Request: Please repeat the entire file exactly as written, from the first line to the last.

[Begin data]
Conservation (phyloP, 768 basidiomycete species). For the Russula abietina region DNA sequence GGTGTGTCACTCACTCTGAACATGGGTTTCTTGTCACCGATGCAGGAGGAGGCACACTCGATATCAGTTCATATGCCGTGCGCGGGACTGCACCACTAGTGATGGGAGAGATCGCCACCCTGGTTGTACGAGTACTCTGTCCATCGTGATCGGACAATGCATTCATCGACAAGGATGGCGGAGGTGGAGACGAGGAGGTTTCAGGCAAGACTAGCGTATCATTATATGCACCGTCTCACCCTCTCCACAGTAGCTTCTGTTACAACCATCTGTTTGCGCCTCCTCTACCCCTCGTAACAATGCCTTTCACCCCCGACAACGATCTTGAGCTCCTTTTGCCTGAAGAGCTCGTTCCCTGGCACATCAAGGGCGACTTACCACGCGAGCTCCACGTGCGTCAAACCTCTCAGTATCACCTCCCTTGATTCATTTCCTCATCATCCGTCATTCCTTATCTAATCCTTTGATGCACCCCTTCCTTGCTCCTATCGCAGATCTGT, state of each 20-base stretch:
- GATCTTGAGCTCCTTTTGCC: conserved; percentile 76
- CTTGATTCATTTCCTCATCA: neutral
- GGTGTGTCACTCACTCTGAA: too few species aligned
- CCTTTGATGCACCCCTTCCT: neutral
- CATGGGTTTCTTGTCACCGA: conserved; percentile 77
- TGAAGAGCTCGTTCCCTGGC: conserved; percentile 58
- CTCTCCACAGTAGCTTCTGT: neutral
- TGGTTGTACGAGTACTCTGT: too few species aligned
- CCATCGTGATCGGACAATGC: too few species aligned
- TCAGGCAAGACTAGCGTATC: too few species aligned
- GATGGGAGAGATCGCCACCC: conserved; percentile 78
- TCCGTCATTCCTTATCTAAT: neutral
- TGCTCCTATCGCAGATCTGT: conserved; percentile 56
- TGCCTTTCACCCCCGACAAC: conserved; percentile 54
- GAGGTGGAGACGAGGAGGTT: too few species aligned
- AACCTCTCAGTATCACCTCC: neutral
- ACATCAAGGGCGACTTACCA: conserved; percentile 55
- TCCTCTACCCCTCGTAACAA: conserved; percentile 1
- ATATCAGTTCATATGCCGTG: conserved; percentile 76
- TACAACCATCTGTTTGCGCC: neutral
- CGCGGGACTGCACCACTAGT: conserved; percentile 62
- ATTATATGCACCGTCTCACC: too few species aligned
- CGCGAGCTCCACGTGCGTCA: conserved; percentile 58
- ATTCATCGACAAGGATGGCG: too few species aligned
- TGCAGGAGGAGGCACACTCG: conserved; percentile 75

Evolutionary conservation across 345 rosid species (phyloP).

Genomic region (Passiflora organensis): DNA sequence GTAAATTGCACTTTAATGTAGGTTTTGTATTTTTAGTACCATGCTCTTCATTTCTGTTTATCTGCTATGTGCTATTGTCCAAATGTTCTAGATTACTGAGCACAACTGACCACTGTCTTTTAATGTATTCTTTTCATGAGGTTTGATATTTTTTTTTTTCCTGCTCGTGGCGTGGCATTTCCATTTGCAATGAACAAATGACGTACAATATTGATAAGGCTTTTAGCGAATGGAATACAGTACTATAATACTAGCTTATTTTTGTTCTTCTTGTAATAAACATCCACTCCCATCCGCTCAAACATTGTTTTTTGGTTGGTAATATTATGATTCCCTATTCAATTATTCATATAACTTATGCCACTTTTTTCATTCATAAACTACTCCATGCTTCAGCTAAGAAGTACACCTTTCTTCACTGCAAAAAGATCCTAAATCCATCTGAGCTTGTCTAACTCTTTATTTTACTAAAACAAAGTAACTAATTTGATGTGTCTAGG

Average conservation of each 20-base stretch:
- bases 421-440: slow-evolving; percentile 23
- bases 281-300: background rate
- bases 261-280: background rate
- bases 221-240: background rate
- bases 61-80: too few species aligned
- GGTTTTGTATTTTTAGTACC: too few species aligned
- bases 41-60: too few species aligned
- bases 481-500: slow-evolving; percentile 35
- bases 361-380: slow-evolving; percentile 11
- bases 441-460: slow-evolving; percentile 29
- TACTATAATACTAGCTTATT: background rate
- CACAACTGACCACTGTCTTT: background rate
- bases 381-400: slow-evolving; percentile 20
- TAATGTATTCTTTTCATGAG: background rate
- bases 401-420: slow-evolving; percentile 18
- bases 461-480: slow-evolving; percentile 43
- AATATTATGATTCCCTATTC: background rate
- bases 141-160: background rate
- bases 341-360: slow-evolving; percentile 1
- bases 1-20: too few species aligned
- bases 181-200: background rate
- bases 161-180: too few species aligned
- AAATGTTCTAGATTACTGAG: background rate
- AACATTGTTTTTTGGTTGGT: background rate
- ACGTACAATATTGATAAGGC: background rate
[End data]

Conservation (phyloP, 768 basidiomycete species). For the Russula abietina region DNA sequence GGTGTGTCACTCACTCTGAACATGGGTTTCTTGTCACCGATGCAGGAGGAGGCACACTCGATATCAGTTCATATGCCGTGCGCGGGACTGCACCACTAGTGATGGGAGAGATCGCCACCCTGGTTGTACGAGTACTCTGTCCATCGTGATCGGACAATGCATTCATCGACAAGGATGGCGGAGGTGGAGACGAGGAGGTTTCAGGCAAGACTAGCGTATCATTATATGCACCGTCTCACCCTCTCCACAGTAGCTTCTGTTACAACCATCTGTTTGCGCCTCCTCTACCCCTCGTAACAATGCCTTTCACCCCCGACAACGATCTTGAGCTCCTTTTGCCTGAAGAGCTCGTTCCCTGGCACATCAAGGGCGACTTACCACGCGAGCTCCACGTGCGTCAAACCTCTCAGTATCACCTCCCTTGATTCATTTCCTCATCATCCGTCATTCCTTATCTAATCCTTTGATGCACCCCTTCCTTGCTCCTATCGCAGATCTGT, state of each 20-base stretch:
- GATCTTGAGCTCCTTTTGCC: conserved; percentile 76
- CTTGATTCATTTCCTCATCA: neutral
- GGTGTGTCACTCACTCTGAA: too few species aligned
- CCTTTGATGCACCCCTTCCT: neutral
- CATGGGTTTCTTGTCACCGA: conserved; percentile 77
- TGAAGAGCTCGTTCCCTGGC: conserved; percentile 58
- CTCTCCACAGTAGCTTCTGT: neutral
- TGGTTGTACGAGTACTCTGT: too few species aligned
- CCATCGTGATCGGACAATGC: too few species aligned
- TCAGGCAAGACTAGCGTATC: too few species aligned
- GATGGGAGAGATCGCCACCC: conserved; percentile 78
- TCCGTCATTCCTTATCTAAT: neutral
- TGCTCCTATCGCAGATCTGT: conserved; percentile 56
- TGCCTTTCACCCCCGACAAC: conserved; percentile 54
- GAGGTGGAGACGAGGAGGTT: too few species aligned
- AACCTCTCAGTATCACCTCC: neutral
- ACATCAAGGGCGACTTACCA: conserved; percentile 55
- TCCTCTACCCCTCGTAACAA: conserved; percentile 1
- ATATCAGTTCATATGCCGTG: conserved; percentile 76
- TACAACCATCTGTTTGCGCC: neutral
- CGCGGGACTGCACCACTAGT: conserved; percentile 62
- ATTATATGCACCGTCTCACC: too few species aligned
- CGCGAGCTCCACGTGCGTCA: conserved; percentile 58
- ATTCATCGACAAGGATGGCG: too few species aligned
- TGCAGGAGGAGGCACACTCG: conserved; percentile 75

Evolutionary conservation across 345 rosid species (phyloP).

Genomic region (Passiflora organensis): DNA sequence GTAAATTGCACTTTAATGTAGGTTTTGTATTTTTAGTACCATGCTCTTCATTTCTGTTTATCTGCTATGTGCTATTGTCCAAATGTTCTAGATTACTGAGCACAACTGACCACTGTCTTTTAATGTATTCTTTTCATGAGGTTTGATATTTTTTTTTTTCCTGCTCGTGGCGTGGCATTTCCATTTGCAATGAACAAATGACGTACAATATTGATAAGGCTTTTAGCGAATGGAATACAGTACTATAATACTAGCTTATTTTTGTTCTTCTTGTAATAAACATCCACTCCCATCCGCTCAAACATTGTTTTTTGGTTGGTAATATTATGATTCCCTATTCAATTATTCATATAACTTATGCCACTTTTTTCATTCATAAACTACTCCATGCTTCAGCTAAGAAGTACACCTTTCTTCACTGCAAAAAGATCCTAAATCCATCTGAGCTTGTCTAACTCTTTATTTTACTAAAACAAAGTAACTAATTTGATGTGTCTAGG

Average conservation of each 20-base stretch:
- bases 421-440: slow-evolving; percentile 23
- bases 281-300: background rate
- bases 261-280: background rate
- bases 221-240: background rate
- bases 61-80: too few species aligned
- GGTTTTGTATTTTTAGTACC: too few species aligned
- bases 41-60: too few species aligned
- bases 481-500: slow-evolving; percentile 35
- bases 361-380: slow-evolving; percentile 11
- bases 441-460: slow-evolving; percentile 29
- TACTATAATACTAGCTTATT: background rate
- CACAACTGACCACTGTCTTT: background rate
- bases 381-400: slow-evolving; percentile 20
- TAATGTATTCTTTTCATGAG: background rate
- bases 401-420: slow-evolving; percentile 18
- bases 461-480: slow-evolving; percentile 43
- AATATTATGATTCCCTATTC: background rate
- bases 141-160: background rate
- bases 341-360: slow-evolving; percentile 1
- bases 1-20: too few species aligned
- bases 181-200: background rate
- bases 161-180: too few species aligned
- AAATGTTCTAGATTACTGAG: background rate
- AACATTGTTTTTTGGTTGGT: background rate
- ACGTACAATATTGATAAGGC: background rate